by Douglas Campbell
Letter of law, spirit of law must go hand-in-hand on land holdings, transfers
BY DOUGLAS CAMPBELL
The National Farmers Union (NFU) has continuously raised the alarm in public about the conditions in which P.E.I. land is being transferred. We therefore welcomed the announcement of the Minister of Communities, Land and Environment, Richard Brown, that he is initiating a review of non-resident and corporate land holdings. However, we have serious concerns about the minister putting this task into the hands of the Island Regulatory and Appeals Commission (IRAC).
The NFU understands and appreciates IRAC and its role to provide advice and recommendations to the executive council (the cabinet) on all matters relating to the Lands Protection Act. IRAC receives all applications for land transfer to which the Lands Protection Act apply and recommend to the cabinet either a denial or approval.
In our dealings over the years with IRAC, we take for granted the integrity of the commission. They give as much information as possible to the public. However, the NFU believes that because IRAC has authority only as delegated by government, the commission may not be totally free to do a comprehensive and independent review of how the Lands Protection Act is administered.
It is difficult to understand the intent or scope of the proposed review, given that the premier, the former minister of communities, lands and environment and the current minister have all declared categorically that the letter of the act is being followed. It would be difficult for IRAC to unearth findings which would contradict these authorities. The NFU even wonders if it is fair, given these circumstances, to ask IRAC to perform this task.
The NFU has never claimed that the letter of the act is violated. It seems, however, that there are loopholes in the act, which appear to be easily navigated with the help of astute lawyers. The clearest example of a loophole is that a corporation can spawn various other corporations with separate directors, all of which, in reality, remain connected by access to the mother-corporation’s capital assets and management.
Following only the letter of the law is not sufficient for the land situation we are facing. The letter of the law and the spirit of the law must go hand-in-hand. The current proposed investigation concerns only the letter of the law. If we continue to follow only the letter of the law and ignore the spirit, intent, and purpose of the act, then Island farmland will continue to be sold off to the highest bidder. Now is the time for government to shoulder its responsibility for this. The NFU is looking for real expressions of political will to truly protect P.E.I. land according to the intent and spirit of the Lands Protection Act.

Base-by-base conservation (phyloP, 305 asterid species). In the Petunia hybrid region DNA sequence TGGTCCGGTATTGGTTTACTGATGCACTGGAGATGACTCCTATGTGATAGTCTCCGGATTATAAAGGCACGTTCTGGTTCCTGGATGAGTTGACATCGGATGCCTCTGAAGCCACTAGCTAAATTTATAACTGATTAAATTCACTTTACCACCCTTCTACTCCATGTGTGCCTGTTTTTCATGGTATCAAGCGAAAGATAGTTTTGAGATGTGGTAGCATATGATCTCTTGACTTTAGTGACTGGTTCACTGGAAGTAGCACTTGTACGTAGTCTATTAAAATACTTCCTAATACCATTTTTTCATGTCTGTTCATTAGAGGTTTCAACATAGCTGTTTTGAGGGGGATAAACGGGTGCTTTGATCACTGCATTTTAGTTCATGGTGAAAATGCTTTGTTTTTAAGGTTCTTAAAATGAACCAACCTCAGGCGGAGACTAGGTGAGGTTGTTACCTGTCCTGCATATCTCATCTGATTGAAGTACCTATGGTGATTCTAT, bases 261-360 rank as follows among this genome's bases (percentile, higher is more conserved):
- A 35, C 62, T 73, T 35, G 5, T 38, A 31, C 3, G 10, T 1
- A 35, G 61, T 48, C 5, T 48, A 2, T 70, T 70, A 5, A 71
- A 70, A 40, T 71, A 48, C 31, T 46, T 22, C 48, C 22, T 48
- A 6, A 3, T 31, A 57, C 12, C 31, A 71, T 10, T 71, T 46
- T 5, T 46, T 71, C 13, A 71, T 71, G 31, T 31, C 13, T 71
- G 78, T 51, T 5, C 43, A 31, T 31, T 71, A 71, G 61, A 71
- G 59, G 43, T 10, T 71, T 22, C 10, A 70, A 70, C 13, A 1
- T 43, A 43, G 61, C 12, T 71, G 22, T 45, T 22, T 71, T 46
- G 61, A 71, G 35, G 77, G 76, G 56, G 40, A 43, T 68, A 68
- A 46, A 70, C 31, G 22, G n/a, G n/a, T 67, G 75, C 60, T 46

If we want to know the spirit of the act we need to go back to its origins. The NFU has talked to key people who were involved in the early development of the Lands Protection Act. They speak clearly about what Premier Angus MacLean and his government intended. The intent, they say, was to keep all Island lands, including the shoreline, woods and environmentally sensitive land in the hands of Islanders. The hope was that those who gained access to acreage would live on the land and actually farm it. People buying up farm land, and not farming it, are rightly called speculators and land grabbers. Acreage limits were meant to serve this intent. The current excessive accumulation of land under one capital source definitely contravenes the spirit of the Lands Protection Act.
There is a central phrase in the act – steadfast stewardship. Some may think this is referring only to land use practices; however, in the context of the original intent, it means maintaining a watchful eye and responsible policies so that land will be here and be protected not just for the few, but for the many, in the far-reaching future.
– Douglas Campbell is a dairy farmer in Southwest Lot 16, and district director of the National Farmers Union.